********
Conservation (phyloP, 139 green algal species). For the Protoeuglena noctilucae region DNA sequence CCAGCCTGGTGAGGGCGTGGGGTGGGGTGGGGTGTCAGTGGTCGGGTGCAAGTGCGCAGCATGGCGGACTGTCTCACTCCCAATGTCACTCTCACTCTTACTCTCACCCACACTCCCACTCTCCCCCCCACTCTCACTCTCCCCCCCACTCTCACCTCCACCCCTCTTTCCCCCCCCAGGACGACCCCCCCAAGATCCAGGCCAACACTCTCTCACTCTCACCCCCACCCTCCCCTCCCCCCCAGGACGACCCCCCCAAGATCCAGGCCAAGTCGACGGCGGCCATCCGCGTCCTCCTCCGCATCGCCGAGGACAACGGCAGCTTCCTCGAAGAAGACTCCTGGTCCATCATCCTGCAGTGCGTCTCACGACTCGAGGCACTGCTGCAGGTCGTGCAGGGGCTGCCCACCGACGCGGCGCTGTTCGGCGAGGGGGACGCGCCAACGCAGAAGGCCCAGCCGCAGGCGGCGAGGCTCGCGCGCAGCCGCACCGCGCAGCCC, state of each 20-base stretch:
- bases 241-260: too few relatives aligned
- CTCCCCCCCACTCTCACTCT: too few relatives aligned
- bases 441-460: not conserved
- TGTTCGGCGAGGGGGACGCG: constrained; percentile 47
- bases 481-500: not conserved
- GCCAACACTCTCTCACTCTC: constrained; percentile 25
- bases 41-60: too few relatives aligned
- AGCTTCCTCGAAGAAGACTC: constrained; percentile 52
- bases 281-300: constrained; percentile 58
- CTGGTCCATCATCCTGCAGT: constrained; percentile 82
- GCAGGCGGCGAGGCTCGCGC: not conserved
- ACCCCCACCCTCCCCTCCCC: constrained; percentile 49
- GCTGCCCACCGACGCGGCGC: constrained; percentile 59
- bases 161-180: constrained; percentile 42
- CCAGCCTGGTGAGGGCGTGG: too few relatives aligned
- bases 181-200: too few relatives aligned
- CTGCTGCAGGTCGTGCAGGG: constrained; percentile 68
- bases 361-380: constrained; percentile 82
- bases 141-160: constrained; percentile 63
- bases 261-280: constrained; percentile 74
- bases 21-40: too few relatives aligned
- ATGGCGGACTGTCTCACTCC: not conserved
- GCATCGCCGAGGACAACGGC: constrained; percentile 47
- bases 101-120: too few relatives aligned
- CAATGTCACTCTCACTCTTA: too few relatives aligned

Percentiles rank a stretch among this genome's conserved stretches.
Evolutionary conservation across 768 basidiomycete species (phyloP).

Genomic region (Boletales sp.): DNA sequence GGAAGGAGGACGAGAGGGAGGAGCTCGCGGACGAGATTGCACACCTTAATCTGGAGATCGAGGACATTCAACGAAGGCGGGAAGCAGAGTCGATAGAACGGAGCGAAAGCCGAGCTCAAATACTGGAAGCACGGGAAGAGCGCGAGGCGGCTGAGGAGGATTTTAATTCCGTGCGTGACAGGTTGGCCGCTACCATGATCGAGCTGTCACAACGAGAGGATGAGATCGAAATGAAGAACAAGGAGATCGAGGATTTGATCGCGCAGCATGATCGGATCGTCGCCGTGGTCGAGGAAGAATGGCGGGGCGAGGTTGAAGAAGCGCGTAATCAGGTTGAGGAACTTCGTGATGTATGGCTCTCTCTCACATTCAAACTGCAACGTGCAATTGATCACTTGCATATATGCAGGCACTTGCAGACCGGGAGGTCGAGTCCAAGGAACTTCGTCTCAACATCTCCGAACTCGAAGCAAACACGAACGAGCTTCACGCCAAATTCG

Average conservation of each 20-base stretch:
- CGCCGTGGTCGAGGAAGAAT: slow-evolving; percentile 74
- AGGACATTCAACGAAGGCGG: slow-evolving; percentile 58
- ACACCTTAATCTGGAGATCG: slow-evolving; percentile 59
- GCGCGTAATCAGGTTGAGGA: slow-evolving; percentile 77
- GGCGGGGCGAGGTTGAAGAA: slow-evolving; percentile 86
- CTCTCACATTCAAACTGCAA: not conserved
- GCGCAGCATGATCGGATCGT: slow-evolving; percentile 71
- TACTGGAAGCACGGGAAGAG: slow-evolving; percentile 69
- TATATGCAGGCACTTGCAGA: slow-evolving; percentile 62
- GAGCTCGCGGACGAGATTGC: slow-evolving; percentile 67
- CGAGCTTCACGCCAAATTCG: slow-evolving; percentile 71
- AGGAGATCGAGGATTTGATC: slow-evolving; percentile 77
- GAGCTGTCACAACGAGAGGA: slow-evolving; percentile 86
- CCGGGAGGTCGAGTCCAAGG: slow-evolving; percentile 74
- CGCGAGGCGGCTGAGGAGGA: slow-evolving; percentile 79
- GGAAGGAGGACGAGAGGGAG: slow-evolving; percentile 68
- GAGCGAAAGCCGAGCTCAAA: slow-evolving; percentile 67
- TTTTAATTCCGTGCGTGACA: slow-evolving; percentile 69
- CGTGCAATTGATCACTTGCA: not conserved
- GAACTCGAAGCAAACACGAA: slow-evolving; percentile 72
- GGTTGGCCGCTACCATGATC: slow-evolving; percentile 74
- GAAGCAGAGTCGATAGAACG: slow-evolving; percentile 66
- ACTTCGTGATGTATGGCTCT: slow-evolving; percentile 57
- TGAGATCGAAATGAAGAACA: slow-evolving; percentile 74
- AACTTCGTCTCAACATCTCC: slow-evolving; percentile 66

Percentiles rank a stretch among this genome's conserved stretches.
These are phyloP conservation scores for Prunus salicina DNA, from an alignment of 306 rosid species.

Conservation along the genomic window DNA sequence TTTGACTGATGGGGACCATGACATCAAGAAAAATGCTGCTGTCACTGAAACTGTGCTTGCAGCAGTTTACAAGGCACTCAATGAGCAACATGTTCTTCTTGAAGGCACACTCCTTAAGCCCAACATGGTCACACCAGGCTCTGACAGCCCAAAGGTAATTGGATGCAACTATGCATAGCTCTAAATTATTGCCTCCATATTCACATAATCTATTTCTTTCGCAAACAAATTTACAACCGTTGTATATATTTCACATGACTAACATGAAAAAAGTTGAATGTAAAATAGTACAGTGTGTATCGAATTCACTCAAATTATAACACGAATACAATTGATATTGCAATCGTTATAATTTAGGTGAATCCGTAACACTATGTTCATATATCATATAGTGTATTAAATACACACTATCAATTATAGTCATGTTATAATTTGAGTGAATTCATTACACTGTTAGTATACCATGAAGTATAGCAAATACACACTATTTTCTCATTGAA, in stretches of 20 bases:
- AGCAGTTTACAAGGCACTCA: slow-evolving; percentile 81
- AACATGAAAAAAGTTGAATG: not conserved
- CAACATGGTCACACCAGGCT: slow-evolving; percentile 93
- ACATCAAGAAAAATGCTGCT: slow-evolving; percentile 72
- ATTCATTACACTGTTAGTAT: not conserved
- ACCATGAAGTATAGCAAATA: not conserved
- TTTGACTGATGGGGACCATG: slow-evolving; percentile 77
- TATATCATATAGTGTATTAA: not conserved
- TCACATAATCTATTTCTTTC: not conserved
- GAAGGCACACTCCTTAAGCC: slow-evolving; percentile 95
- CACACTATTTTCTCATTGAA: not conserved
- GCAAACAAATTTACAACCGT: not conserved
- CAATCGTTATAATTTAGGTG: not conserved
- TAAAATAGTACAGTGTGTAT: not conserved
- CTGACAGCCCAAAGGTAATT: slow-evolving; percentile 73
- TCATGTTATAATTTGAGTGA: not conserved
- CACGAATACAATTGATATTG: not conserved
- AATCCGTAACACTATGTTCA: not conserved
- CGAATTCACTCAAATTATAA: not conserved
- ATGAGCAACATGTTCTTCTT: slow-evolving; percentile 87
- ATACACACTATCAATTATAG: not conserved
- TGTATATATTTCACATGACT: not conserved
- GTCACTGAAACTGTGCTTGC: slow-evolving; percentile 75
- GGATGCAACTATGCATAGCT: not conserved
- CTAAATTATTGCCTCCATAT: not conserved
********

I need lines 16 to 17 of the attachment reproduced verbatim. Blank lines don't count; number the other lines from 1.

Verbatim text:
- CCAGCCTGGTGAGGGCGTGG: too few relatives aligned
- bases 181-200: too few relatives aligned